Las Vegas, NV – Las Vegas Sands Corp. stumbled into the weekend with its stock price below $10 but vowed it would forge ahead with its U.S. operations and a major resort project in Singapore.
The price of Las Vegas Sands common shares closed at $7.03 on Friday, November 7 a bit better than the $4.32 it dropped to on October 28. But it was nowhere near the 52-week high of $122.96 where it had been perched on December 10, 2007.
The share price began dropping when Las Vegas Sands filed an 8-K statement with the U.S. Securities and Exchange Commission on November 6 warning that the company’s finances had been wobbled to the point that it might default on various loans.
The lengthy 8-K said cited gloomy “current Las Vegas operating estimates” for the remainder of 2008 and much of next year as well as tougher refinancing markets as reasons for concern. The statement said: “If the capital raising program is unsuccessful and the Company does not have access to the available borrowings under the U.S. senior secured credit facility, the Company would need to immediately suspend portions, if not all, of its ongoing global development projects and consider other alternatives. These factors raise a substantial doubt about the Company’s ability to continue as a going concern.”
There was some debate in the financial media as to whether the statement was a warning of imminent collapse or more precautionary advisory added during the legal vetting process.
Company Chairman and CEO Sheldon Adelson moved in October to beef up the finances of Las Vegas Sands with a family investment of $475 million in convertible senior notes. The transaction was described by the company as part of a capital-raising program Las Vegas Sands was undertaking in partnership with an investment banking firm.
The statement noted, “As the Las Vegas properties did not achieve the levels of Adjusted EBITDA necessary to maintain compliance with the maximum leverage ratio for the quarterly period ending September 30, 2008, the Company completed a private placement of $475 million in convertible senior notes with the Company’s principal stockholder and his family and used a portion of the proceeds to exercise the EBITDA true-up provision.”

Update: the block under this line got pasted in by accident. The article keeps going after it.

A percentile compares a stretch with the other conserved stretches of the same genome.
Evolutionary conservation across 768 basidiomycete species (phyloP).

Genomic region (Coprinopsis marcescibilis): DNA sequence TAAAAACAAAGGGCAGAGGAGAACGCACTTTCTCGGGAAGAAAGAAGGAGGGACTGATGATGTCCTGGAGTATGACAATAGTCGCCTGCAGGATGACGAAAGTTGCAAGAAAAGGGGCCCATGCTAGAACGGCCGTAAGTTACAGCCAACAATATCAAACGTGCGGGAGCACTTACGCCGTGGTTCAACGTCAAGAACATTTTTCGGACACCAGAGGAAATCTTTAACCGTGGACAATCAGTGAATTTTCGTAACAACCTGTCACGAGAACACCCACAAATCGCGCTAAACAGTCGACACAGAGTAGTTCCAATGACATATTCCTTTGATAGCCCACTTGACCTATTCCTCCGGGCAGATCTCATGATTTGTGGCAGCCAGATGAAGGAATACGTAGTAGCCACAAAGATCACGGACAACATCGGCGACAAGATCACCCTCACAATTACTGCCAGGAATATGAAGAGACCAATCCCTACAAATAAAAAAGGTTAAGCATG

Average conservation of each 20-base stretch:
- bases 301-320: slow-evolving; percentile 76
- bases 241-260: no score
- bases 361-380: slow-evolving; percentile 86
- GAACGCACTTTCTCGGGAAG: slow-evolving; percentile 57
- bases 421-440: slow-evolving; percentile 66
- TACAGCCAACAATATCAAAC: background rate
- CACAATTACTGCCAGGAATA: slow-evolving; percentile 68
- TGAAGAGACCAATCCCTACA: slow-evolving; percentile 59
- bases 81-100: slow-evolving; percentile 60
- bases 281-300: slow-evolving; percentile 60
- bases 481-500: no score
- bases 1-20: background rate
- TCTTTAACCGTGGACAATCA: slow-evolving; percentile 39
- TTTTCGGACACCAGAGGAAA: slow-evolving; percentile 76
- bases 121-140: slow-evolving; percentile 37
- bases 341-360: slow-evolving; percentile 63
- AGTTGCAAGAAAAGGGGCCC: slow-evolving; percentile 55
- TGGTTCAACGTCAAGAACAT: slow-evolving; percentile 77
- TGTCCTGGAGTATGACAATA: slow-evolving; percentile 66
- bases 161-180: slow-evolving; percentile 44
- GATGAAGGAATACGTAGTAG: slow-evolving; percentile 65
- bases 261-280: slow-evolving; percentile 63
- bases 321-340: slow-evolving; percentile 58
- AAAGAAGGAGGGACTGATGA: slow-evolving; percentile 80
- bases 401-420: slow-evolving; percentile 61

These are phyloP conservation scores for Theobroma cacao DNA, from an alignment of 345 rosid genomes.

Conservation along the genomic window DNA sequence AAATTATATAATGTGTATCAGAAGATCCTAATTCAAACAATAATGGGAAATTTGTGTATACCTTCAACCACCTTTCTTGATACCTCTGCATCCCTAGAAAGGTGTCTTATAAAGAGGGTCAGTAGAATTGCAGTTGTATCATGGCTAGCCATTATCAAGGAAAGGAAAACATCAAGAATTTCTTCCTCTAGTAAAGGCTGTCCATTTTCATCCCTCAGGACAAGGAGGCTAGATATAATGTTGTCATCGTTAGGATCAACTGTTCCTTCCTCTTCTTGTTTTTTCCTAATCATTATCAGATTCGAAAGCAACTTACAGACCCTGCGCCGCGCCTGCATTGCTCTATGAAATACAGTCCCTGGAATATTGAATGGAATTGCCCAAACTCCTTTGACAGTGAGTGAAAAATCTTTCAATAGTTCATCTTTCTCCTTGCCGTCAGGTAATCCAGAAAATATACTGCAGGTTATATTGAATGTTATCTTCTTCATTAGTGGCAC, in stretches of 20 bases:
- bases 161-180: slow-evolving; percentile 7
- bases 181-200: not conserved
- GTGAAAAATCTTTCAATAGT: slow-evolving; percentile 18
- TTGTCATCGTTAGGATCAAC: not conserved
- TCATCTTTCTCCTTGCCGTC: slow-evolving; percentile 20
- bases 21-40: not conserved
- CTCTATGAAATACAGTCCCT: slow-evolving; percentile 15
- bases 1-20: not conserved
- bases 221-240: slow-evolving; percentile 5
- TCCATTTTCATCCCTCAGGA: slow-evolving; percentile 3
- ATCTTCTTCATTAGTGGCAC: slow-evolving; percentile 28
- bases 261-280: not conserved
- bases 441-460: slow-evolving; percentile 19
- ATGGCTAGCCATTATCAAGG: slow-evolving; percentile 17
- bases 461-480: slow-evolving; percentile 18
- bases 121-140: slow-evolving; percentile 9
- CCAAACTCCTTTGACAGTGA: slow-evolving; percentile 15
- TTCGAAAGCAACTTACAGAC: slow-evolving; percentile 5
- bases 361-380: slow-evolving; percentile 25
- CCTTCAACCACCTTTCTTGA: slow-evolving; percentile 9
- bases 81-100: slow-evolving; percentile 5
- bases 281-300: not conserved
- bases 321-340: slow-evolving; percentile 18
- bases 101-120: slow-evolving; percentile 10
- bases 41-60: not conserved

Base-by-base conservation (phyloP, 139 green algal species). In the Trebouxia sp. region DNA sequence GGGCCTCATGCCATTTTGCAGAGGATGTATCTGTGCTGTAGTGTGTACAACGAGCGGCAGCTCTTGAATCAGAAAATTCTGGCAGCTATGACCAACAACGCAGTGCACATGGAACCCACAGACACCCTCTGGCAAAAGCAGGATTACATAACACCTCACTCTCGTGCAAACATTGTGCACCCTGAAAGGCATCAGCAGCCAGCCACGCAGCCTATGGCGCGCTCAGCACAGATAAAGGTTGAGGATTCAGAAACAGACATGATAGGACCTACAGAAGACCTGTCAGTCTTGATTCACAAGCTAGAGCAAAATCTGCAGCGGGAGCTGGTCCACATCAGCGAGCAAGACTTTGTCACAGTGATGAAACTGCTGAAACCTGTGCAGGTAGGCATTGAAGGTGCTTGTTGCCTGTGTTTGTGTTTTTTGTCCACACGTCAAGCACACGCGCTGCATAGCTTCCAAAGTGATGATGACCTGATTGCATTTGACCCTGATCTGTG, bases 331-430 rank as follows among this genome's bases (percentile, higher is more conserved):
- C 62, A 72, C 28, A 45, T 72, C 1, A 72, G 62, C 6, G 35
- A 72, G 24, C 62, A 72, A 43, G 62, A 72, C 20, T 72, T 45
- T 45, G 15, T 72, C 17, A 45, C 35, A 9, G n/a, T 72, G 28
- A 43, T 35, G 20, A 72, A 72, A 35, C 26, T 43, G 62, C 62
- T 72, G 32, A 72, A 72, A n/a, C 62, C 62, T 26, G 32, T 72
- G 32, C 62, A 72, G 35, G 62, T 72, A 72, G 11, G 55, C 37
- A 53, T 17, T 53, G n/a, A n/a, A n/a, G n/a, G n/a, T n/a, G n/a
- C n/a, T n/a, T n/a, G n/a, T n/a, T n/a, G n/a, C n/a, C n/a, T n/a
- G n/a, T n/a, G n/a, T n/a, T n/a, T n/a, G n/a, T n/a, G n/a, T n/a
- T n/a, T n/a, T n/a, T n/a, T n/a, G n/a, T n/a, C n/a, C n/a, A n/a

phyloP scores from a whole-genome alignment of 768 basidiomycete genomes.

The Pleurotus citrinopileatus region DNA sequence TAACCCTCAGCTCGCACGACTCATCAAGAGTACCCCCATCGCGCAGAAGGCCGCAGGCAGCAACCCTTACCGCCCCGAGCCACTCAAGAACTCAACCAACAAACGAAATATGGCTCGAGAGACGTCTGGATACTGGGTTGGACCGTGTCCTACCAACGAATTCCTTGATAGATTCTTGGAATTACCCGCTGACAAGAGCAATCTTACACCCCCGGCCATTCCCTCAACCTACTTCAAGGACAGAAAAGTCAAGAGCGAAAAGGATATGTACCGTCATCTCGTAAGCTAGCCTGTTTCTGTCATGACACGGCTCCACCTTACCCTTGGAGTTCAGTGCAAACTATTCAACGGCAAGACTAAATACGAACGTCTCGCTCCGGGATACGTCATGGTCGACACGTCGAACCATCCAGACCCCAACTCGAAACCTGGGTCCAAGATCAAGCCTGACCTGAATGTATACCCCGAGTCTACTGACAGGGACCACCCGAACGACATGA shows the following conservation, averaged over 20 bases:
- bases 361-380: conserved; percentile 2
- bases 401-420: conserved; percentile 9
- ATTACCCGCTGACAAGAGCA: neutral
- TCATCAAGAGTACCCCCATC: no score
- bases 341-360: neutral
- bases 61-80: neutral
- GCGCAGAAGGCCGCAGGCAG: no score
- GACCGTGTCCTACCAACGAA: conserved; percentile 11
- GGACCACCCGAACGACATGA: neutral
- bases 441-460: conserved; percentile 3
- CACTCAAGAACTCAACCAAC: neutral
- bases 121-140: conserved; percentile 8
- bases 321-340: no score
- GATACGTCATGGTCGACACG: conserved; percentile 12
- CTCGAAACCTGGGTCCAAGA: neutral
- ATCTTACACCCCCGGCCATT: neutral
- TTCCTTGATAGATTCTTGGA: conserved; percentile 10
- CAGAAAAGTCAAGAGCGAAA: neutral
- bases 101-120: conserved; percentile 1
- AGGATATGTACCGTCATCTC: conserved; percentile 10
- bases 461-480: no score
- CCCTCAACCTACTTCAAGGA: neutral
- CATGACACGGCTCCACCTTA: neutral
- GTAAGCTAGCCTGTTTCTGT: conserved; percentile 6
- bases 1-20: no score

Las Vegas Sands had no other direct comment on the company’s financial health other than to say in a statement November 7 that the development of the $4 billion Marina Bay Sands project in Singapore would continue. Adelson led a delegation to Asia to reassure the Singapore government that Las Vegas Sands remained committed to the resort and casino. “In light of the recent turmoil in the global markets, I felt the need to personally reaffirm our commitment to the success of Marina Bay Sands,” he said. “I am pleased to say the Singapore Government’s support of our project remains strong.”
Marina Bay Sands will include a 120,000 square-metre (1.29 million square feet) convention center offering 33,000 square metres (355,209 square feet) of flexible exhibition space as well as ballroom and meeting space. The project, which also includes 2,500 hotel rooms, is scheduled to open late next year.
Adelson’s net worth put him as the third richest person in the U.S., according to Forbes magazine in September, but today figures push him down considerably in the rankings.
Reach Ashlyn LaPorte, executive director of event management, Sands Expo, at (702) 733-5611 or email@example.com; Paul Stocker, director of sales, Marina Bay Sands, at +65 6305 6900 or firstname.lastname@example.org